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Let's say I'm paying my monthly rent using bitcoin. I'm going to set up a script to send 5 bitcoin from my wallet to my landlord's address every month. I will not be able to tell beforehand which addresses the bitcoins will come from, nor does my landlord want to verify signatures on many addresses.

How can I prove that 5 bitcoin is leaving my wallet every month and going into my landlord's account?

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5 bitcoin... nice rent! – CodeAngry Mar 6 '14 at 9:09
@Mark, so what happens if Bitcoin suddenly jumps to 3k each? Do you still pay 5 bitcoins? – Pacerier Mar 7 '14 at 5:16
Hope you're getting a very nice flat right in the middle of NYC or London for all that money :) – Joe Pineda Mar 7 '14 at 12:23
up vote 34 down vote accepted

One way might be to have the landlord generate a different address for each tenant. So you pay your landlord using address A, and your neighbour pays using address B, and the landlord can tell who the payment came from by the destination address.

That doesn't prove that the payment came from your wallet of course, but this allows somebody else to make the rent payment on your behalf (and the landlord wouldn't know the difference).

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In general, I doubt your landlord cares who pays it. He cares about which bill / whose rent is being paid, and the above is the perfect and advised way of distinguishing that. – Pieter Wuille Mar 6 '14 at 9:17

If he just wants to receive money to cover your rent, suggest him a different address per tenant as in Greg's answer, it's simplest and cleanest (and you could even have a benefactor paying for you).

Should he want money from you specifically... If I recall it, you can add small texts in your transactions - but that's an advanced feature that requires, as far as I know, manual steps. You could try sending a small text with your payment with just your last name, or a more thorough message encrypted with your landlord's public key.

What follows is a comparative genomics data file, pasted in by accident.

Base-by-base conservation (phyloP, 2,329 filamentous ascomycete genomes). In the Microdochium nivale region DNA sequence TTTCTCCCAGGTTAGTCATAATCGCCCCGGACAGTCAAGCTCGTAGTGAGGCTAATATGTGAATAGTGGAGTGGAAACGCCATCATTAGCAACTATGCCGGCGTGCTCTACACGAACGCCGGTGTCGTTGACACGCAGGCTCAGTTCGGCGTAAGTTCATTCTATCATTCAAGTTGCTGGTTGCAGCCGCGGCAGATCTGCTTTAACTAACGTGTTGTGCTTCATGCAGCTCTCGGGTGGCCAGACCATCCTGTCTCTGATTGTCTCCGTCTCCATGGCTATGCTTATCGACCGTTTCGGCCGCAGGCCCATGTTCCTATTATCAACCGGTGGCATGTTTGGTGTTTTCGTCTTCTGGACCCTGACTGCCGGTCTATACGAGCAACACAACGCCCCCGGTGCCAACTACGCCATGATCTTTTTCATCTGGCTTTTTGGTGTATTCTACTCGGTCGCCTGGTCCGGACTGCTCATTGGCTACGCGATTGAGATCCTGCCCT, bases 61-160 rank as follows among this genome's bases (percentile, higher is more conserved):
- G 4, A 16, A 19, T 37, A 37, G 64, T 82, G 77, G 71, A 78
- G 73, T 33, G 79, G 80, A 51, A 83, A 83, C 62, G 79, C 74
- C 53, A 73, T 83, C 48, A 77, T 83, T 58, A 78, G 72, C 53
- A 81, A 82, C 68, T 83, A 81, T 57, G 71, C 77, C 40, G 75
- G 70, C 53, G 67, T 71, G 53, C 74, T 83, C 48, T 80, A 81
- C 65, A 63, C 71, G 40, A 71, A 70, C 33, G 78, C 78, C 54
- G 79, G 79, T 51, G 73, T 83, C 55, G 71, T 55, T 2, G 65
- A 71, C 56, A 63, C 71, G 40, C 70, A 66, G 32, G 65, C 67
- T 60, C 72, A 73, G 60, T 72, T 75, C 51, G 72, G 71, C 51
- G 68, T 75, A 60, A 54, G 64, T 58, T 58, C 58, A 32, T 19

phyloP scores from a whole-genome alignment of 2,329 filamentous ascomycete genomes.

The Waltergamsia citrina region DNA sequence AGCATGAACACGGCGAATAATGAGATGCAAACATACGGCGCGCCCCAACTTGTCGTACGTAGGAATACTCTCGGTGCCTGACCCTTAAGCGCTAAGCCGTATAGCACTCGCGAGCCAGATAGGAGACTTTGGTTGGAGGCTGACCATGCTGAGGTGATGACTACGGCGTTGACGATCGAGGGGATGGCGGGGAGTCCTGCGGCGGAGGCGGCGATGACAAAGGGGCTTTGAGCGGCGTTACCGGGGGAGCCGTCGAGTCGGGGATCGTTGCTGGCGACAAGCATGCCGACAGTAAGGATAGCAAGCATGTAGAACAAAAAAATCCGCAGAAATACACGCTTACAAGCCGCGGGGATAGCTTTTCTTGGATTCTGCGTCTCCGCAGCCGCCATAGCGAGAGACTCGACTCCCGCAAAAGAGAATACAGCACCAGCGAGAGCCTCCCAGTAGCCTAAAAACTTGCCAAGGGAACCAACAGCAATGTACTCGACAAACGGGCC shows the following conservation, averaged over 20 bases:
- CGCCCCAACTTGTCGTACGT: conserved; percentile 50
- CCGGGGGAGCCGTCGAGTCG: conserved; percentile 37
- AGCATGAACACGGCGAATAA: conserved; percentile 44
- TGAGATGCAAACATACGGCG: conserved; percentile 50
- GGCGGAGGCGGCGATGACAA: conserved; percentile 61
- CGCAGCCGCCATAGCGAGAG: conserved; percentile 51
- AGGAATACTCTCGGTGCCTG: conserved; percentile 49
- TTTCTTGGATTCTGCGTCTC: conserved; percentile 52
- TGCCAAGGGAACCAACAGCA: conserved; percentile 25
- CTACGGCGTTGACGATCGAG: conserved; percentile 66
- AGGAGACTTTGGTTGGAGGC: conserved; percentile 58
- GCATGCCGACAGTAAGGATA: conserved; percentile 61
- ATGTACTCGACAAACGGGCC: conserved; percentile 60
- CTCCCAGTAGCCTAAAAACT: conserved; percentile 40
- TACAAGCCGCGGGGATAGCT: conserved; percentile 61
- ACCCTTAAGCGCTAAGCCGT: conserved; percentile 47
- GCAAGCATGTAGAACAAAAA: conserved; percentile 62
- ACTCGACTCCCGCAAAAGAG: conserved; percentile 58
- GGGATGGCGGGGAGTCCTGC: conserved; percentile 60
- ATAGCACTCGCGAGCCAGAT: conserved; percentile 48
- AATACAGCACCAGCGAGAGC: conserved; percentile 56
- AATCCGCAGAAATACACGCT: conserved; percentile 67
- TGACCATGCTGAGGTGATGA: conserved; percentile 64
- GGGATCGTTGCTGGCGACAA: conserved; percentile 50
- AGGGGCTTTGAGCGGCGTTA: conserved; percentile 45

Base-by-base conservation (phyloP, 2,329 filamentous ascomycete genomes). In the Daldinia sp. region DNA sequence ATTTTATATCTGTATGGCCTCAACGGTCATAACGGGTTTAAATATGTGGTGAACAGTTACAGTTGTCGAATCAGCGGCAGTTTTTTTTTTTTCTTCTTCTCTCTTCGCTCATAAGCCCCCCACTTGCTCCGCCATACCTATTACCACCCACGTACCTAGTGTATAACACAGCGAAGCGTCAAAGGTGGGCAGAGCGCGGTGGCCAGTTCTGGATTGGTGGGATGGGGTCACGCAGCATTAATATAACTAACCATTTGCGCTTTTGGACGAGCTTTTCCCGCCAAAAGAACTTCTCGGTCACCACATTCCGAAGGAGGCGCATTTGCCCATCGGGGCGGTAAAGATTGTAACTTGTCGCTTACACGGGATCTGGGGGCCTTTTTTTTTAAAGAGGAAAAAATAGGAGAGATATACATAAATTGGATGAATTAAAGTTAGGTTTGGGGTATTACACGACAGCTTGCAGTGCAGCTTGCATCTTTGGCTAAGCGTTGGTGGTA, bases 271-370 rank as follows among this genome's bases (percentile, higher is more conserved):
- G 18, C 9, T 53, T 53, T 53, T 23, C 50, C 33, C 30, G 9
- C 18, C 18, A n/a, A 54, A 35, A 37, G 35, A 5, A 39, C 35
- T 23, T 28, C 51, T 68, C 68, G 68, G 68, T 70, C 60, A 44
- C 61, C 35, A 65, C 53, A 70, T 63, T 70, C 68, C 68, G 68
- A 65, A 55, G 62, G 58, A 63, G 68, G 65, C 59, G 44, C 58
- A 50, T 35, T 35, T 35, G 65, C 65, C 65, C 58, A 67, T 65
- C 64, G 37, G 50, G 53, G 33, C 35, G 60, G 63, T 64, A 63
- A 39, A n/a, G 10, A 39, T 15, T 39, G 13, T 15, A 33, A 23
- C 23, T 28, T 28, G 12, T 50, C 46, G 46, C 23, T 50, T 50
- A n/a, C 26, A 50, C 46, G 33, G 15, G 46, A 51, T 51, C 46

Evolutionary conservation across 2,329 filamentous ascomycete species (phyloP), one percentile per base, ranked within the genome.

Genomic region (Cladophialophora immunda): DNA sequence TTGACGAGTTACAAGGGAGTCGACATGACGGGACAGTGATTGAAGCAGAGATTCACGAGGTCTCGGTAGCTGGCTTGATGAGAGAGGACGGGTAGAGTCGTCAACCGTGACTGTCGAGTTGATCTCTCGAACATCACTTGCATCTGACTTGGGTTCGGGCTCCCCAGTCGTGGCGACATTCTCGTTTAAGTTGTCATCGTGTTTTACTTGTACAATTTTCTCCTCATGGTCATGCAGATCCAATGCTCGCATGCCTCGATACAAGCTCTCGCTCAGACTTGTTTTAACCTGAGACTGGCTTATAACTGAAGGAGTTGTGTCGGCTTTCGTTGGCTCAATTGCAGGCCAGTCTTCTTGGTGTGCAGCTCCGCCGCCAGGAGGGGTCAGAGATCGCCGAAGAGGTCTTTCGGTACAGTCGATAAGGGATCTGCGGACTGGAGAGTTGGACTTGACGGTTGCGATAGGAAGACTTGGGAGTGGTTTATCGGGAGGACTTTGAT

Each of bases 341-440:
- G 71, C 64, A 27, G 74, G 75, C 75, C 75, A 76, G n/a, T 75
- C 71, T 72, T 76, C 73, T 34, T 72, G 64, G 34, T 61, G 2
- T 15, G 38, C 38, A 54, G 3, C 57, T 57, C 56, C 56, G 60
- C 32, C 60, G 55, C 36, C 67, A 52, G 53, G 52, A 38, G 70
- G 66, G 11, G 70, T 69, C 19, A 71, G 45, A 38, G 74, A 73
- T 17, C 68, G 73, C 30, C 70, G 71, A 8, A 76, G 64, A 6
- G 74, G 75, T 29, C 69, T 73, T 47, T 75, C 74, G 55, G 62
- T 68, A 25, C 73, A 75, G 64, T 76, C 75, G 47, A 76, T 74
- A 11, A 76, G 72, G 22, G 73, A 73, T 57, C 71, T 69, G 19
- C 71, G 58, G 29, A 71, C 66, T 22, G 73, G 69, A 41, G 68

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None of that proves that you sent it? It's a very strange and untenable thing to care who pays an account. – WiseOldDuck Mar 11 '14 at 22:19
@WiseOldDuck Yeah, it's really a very theoretical concern. It'd be better if a small text were included in the transaction albeit encrypted with your private key - only someone with access to your wallet and knowledge of your private key could've sent such coins. – Joe Pineda Mar 12 '14 at 3:45
You could sign the message and give that signed message to anyone without revealing your private key. I don't think this is possible, and who would ever care. In the "extreme" someone who was willing to pay for you would just have to pay you first. – WiseOldDuck Mar 12 '14 at 23:32

Simplest solution is to use a 3rd party payment processor, e.g. Coinbase will permit recurring payments for bills or rent.

Snippet from Coinbase's interface

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Elaborate, 3rd party payment processor such as? – chamini2 Mar 7 '14 at 5:25
@chamini2 I have edited my answer – Brad Thomas Mar 7 '14 at 5:34

I just thought of this method the other day.

The landlord gives me a unique numeric ID, say 12345, because my apartment number is 12345.

At the end of each month, I would only need to deposit 5 bitcoins +12345 Satoshi in his wallet. The benefit of this scheme is that he needs not generate a new address for every tenant. This is good for him because he can just publish his rent-accepting address statically.

Unfortunately my rent is slightly higher in this scheme.

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You could solve this by splitting the payment in two separate transactions, e.g. one of 3.99987655 and one of 1.00012345. The only thing then is that you'd have to pay the miner's fee twice. – jorijnsmit Jul 26 '14 at 14:41

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